The Conundrum
A few years ago, after retiring from private practice, I began working part time at a public facility that had a very long waiting list of people needing to be seen. I was asked if I would be able see a patient every 10 minutes. I replied haughtily that I was not a prescription technician, yet afterward wondered how many of the people on that waiting list might be suicidal. These are the kinds of dilemmas facing doctors, especially those in primary care settings (i.e., if you spend adequate time with each patient, how many won’t be seen at all). In my small town, there are very few primary care physicians who are currently accepting new patients leaving many people to seek care at our ER which of course is much more expensive. The solution, which is currently underway, is to license those with lessor training to diagnose and treat. I am sure there is also the thought that these nurse practitioners, physician’s assistants and such will demand lower fees, although that may not have work out as expected. I also question the wisdom of solving the doctor shortage in this manner, especially during a time when the increasing complexities in medicine demand more knowledge than ever before.
Fee-based vs. appointment-based physicians
There is also, in my opinion, a maldistribution of physicians, with the shortage most acute among primary care doctors. Family doctors have always been the grunts in the healthcare domain, with the specialists commanding the most respect especially the surgical specialties. Those who do procedures are reimbursed based on a fee schedule while primary care docs are essentially paid based on time spent with the patient. This can lead to serious inequities in incomes. The days of the solo general practitioner are past, for most find they cannot generate enough income to pay their overhead. It requires a considerable staff to do billing, get authorizations from insurance companies, fill out forms, deal with managed care, medicare, medicaid, pharmacies etc. He is forced to accept insurance company fee schedules if he wants to be “on their panel”. Add his malpractice insurance to the mix and soon he will be looking for a salaried job or a group to join. Young doctors may be saddled with hundreds of thousands of dollars of student loan debt which can be a powerful motivator in choosing a career choice as he may look toward the more lucrative specialties.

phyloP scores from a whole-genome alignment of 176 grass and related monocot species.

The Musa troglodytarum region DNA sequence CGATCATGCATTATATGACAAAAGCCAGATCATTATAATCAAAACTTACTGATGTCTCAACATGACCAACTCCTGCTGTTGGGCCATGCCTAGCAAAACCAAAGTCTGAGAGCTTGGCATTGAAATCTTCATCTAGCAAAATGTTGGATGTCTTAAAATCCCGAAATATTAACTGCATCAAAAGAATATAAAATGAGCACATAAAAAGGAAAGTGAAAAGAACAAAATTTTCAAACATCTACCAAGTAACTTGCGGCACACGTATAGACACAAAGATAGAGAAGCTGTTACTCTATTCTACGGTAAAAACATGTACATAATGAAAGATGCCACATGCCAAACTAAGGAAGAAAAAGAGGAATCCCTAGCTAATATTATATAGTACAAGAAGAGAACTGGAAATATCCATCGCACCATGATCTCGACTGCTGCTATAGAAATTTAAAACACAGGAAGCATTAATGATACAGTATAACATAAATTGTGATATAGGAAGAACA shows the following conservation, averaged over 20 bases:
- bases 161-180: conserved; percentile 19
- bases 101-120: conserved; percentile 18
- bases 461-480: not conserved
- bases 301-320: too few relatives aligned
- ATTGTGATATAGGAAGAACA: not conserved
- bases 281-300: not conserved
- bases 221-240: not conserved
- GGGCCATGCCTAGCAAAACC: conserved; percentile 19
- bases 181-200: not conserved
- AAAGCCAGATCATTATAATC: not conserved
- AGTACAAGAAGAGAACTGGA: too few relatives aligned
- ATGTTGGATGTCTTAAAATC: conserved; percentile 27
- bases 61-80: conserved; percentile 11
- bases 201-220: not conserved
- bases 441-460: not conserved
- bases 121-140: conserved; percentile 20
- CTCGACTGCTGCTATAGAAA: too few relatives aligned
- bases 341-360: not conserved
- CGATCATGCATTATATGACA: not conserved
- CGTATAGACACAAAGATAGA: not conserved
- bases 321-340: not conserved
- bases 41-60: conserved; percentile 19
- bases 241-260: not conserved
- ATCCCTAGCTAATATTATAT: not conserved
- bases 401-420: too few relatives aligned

Living History
In 1965, I had been doing general practice for a very few years and when medicare came in to being that year I was convinced that this was the beginning of the end, and Joe McCarthy was right when he said we were well on our way to being taken over by the communists. The precedent of connecting healthcare to employment had already become entrenched by corporations who used that fringe benefit to attract workers during the labor shortages of world war II, but in the 60s Blue Cross and Blue Shield were the only significant players and all that was necessary was to send a bill and receive payment. Of course it made no sense for health insurance to be tied to employment, but the labor unions were not about to give up that goody, and it remains in ObamaCare, which is one of the reasons why although better than nothing it is not by much.

Eating crow
Now, 50 years later, I have eaten so much crow that I regurgitate black feathers as I have become an unabashed promoter of a single payer system, that is medicare for everyone. Such an idea is certainly not new as it was first proposed by Teddy Roosevelt in 1912. I have dealt with a system that has become increasingly complex each year, and have done battle with giant corporations whose major function appears to be to find ways to deny treatment to those whom I feel are in need. I have this perhaps naïve view that with the insurance companies out of business and their lobbyists gone maybe our do nothing congress might do something beneficial for their constituents.

One frequently hears that socialized medicine would bankrupt the country due to the inevitable inefficiencies that would result. The reality is that medicare may be the only efficiently run federal program in existence with an administrative overhead of less than 3%. The affordable care act only allows health insurance companies 20% in administrative costs, whoopee. Of course this does not take into account the millions of dollars spent by hospitals and doctors which would be greatly simplified if they only had one entity with whom to deal. Even without taking this into account, we would reduce total health care costs by at least 15% if not more.

More savings could also accrue were congress to repeal that ridiculous law prohibiting medicare from negotiating drug prices. In addition to the effect on total costs, I find it repugnant that populations all over the world pay less than I do for my medications. This seems unlikely to change since Pharma seems to be especially adroit with their lobbying efforts. I would be very interested to hear from Congress their rationale for this law. It must be a dandy.
There is also the economic effect on businesses to be considered. Many industries report that providing health care for their employees is a rapidly rising expense that makes it difficult for them to compete internationally. One would think they would be busy lobbying for a single payer system. The digital movement in healthcare has spawned new departments in most institutions. In the mental health center where I had recently worked one person managed to keep all the computer stuff running, until the introduction of an EMR. It soon became necessary to hire 2 more people, and an IT department was born.